Crozet’s future demand for public water is under study by the Rivanna Water and Sewer Authority and the Albemarle County Service Authority, RWSA Executive Director Bill Mawyer told the Crozet Community Advisory Committee at its June 21 meeting. In Albemarle, the RWSA is responsible for producing the wholesale clean water supply and treatment of wastewater. The ACSA handles retail service to individual customers. Crozet has its own independent water supply system consisting of Beaver Creek reservoir and the water treatment plant on Rt. 240 near Mechums River as well as storage and pumping facilities.
The study, which is forecasting demand at a 50-year horizon, is prompted by an increase in the frequency that “peak day” water demands are occurring. A peak day is one in which demand on Crozet’s treatment plant exceeds 80 percent of the plant’s production capacity. Five years ago that happened just once in a year. Now it occurs about a dozen times a year, according to RWSA chief engineer Jennifer Whitaker.
The most dramatic potential implication of the study would be to increase capacity at Beaver Creek reservoir, possibly by dredging it or raising the 59-foot earthen dam. The reservoir now holds 520 million gallons and at its deepest point is 40 feet deep. The 104-acre lake, part of 219 surrounding acres owned by the RWSA, opened in 1964. It drains a watershed of more than 7,000 acres extending to the top of the Bucks Elbow Mountain. Landowners on the lake are not allowed to disturb the landscape within 200 feet of the water’s edge, but officials noted that some are mowing up to the water’s edge. Swimming is not allowed in the lake, but boating is.
The Crozet water service area roughly overlays the Growth Area boundaries but also includes the Sunset Hills and Thurston Drive neighborhoods north of town that are outside the Growth Area, as well as some parcels on Rt. 250 near Yancey Mills. ACSA director Gary O’Connell said the authority supplies 8,400 residents in the Crozet district.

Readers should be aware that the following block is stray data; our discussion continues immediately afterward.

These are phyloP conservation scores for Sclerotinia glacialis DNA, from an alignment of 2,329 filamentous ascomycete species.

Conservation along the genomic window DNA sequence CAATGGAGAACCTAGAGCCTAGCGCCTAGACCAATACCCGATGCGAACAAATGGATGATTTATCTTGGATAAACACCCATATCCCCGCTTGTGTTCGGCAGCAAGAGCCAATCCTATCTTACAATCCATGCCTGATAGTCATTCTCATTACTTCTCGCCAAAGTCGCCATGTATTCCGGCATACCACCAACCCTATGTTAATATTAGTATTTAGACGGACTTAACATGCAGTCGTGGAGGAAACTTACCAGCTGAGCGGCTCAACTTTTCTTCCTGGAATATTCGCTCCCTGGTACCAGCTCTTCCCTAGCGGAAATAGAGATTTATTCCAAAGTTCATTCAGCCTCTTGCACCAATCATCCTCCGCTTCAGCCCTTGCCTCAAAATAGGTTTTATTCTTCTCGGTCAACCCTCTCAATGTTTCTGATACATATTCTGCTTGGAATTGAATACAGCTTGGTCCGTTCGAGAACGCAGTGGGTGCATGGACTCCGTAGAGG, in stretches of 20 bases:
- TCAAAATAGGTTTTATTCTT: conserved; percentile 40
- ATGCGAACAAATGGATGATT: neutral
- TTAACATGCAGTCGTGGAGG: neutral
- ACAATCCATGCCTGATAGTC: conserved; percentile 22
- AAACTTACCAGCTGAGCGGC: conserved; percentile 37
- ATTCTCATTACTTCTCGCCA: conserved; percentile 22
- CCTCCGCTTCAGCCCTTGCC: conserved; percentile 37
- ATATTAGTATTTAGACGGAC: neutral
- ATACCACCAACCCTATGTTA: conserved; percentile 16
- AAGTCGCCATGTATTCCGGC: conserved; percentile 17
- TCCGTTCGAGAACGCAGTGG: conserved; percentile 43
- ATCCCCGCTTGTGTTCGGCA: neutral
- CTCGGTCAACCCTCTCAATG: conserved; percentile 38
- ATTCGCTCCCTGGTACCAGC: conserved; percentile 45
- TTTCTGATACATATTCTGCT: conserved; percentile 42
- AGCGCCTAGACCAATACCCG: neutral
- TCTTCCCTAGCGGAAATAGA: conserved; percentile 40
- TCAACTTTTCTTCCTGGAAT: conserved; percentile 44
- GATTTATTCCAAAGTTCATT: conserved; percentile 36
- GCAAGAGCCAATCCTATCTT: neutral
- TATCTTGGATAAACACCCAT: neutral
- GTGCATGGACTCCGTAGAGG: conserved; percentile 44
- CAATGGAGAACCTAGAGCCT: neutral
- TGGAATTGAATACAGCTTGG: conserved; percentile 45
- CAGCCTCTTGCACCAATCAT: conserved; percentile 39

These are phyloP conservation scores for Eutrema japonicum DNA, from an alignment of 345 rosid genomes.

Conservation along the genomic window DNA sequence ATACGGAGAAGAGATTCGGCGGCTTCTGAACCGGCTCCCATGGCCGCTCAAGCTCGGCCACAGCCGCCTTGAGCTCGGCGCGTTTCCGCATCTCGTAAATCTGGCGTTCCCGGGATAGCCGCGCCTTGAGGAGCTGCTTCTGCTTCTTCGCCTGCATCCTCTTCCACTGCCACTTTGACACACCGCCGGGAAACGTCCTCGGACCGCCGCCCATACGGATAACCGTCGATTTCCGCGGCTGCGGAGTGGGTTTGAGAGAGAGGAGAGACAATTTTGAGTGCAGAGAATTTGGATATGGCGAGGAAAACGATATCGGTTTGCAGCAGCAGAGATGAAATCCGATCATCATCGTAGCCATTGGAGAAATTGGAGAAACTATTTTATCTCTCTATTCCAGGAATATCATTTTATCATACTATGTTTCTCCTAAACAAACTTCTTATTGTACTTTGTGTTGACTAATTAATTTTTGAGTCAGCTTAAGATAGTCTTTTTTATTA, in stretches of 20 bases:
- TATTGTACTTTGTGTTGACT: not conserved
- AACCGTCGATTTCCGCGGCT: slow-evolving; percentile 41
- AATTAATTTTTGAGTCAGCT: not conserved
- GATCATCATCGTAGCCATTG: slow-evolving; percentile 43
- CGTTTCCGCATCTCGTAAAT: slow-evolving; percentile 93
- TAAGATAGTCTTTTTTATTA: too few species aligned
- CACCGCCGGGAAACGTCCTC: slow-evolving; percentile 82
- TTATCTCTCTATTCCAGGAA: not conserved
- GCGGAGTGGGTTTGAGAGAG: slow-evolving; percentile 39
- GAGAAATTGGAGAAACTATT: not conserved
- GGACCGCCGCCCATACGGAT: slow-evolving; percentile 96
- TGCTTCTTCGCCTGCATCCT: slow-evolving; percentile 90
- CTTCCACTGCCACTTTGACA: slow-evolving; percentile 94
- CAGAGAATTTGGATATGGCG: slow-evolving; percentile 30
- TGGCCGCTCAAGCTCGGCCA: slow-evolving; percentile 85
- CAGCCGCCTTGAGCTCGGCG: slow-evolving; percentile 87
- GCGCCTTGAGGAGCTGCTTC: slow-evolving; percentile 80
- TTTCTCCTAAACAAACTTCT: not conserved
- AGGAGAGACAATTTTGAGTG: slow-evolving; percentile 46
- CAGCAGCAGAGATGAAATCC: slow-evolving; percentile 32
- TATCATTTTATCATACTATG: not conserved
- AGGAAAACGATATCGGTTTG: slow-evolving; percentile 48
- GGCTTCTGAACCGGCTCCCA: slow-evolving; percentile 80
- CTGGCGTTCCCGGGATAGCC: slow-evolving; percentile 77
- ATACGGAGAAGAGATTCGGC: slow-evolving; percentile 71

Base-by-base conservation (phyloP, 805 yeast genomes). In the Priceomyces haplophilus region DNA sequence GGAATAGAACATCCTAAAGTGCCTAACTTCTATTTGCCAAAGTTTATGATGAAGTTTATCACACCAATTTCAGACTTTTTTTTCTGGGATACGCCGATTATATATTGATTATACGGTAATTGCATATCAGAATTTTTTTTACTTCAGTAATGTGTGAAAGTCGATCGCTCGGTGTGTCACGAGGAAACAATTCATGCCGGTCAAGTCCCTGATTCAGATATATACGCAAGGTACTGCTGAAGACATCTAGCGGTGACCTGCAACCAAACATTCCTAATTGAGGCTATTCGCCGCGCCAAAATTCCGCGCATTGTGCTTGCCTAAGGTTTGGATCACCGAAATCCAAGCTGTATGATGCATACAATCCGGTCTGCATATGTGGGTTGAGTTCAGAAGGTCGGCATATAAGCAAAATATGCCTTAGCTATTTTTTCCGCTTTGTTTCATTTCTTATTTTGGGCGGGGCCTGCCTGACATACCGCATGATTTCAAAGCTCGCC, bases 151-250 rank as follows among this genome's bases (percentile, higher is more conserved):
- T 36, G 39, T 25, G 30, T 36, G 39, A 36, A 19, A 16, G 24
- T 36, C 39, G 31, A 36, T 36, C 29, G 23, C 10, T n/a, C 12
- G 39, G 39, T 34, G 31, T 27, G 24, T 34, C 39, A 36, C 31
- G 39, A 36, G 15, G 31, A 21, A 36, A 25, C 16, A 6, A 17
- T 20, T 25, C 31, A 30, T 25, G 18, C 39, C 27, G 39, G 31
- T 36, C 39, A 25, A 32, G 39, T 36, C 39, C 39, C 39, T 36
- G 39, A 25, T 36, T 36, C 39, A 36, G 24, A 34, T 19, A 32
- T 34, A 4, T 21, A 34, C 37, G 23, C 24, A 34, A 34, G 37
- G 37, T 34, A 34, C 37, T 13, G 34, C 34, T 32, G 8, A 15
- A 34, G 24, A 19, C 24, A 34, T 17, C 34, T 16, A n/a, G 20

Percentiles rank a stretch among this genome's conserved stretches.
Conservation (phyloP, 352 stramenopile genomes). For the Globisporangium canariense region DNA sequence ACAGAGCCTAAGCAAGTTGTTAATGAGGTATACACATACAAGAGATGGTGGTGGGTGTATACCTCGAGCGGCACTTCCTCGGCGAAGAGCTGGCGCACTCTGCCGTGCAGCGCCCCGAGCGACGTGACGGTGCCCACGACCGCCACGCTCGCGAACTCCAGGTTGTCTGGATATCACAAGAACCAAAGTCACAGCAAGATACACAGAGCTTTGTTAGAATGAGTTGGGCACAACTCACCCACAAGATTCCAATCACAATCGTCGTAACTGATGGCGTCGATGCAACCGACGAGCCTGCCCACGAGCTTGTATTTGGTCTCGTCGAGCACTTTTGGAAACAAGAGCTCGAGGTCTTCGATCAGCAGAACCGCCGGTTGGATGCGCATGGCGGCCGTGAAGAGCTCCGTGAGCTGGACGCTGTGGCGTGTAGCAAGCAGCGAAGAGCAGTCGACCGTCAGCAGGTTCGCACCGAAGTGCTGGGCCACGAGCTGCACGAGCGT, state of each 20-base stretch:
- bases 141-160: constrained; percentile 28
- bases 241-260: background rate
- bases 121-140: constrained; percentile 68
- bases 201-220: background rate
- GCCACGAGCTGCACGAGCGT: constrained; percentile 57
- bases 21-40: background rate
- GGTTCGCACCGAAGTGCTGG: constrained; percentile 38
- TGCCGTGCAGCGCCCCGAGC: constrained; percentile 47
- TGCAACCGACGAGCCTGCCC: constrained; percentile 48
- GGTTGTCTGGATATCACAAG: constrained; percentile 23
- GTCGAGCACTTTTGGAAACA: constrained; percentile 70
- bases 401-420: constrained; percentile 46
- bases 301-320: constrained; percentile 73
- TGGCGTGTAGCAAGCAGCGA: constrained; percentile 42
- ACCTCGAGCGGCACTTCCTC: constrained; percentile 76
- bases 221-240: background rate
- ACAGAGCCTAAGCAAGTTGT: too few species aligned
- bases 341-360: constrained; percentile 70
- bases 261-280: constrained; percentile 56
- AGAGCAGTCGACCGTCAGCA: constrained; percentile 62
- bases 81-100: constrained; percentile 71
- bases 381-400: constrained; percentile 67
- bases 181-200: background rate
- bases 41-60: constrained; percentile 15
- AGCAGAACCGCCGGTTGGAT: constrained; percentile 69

“We’ve seen a 35 percent increase in connections since 2010,” he said, adding the average customer uses 3,500 gallons of water per month. “That’s an average baseline.” Ninety-five percent of ACSA’s Crozet customers are residential. The area has 59 irrigation customers that use 4 percent of the water and local breweries account for less than 3 percent of use, O’Connell noted.
The Crozet treatment plant can clean one million gallons per day. “Average daily flow keeps growing,” said Whitaker. “Peak flow—above 80 percent—is nearing the capacity of the plant. For the last four or five years, we’ve been having 10 or 12 peak days in a year. Now we’re seeing two or three days over a hot summer week, and then two or three days the next week. Then somebody wants to fill a pool, and then and then and then. We see a much more consistent rise in that condition that’s causing us to need to have the capacity to treat and respond to it.”
Meanwhile, a change in state standards for dams means that the Beaver Creek dam needs a $10 million improvement in its system for discharging water. A dam failure would release a flood that would reach all the way to Charlottesville’s South Fork Reservoir.
Whitaker said the RWSA already plans to increase the Crozet treatment plant’s capacity to 1.5 million gallons per day. “Preliminary design is almost complete,” she said. The project to enlarge is expected to take five years.
The reservoir has a “safe withdrawal” limit of 1.8 million gallons per day. “One-point-five is close to one-point-eight,” Whitaker noted, “so there will be permitting issues [with the state’s Department of Environmental Quality]. If supply needs to be increased then does the dam need to be raised to contain more water,” she asked rhetorically. “Is a 1.5 mgd expansion sufficient? Do we need to add pipes? We have to come up with a road map.”
The engineering firm of Hazen and Sawyer, headquartered in New York City but with an office in Richmond, will do the study, which is expected to be finished by December 2018.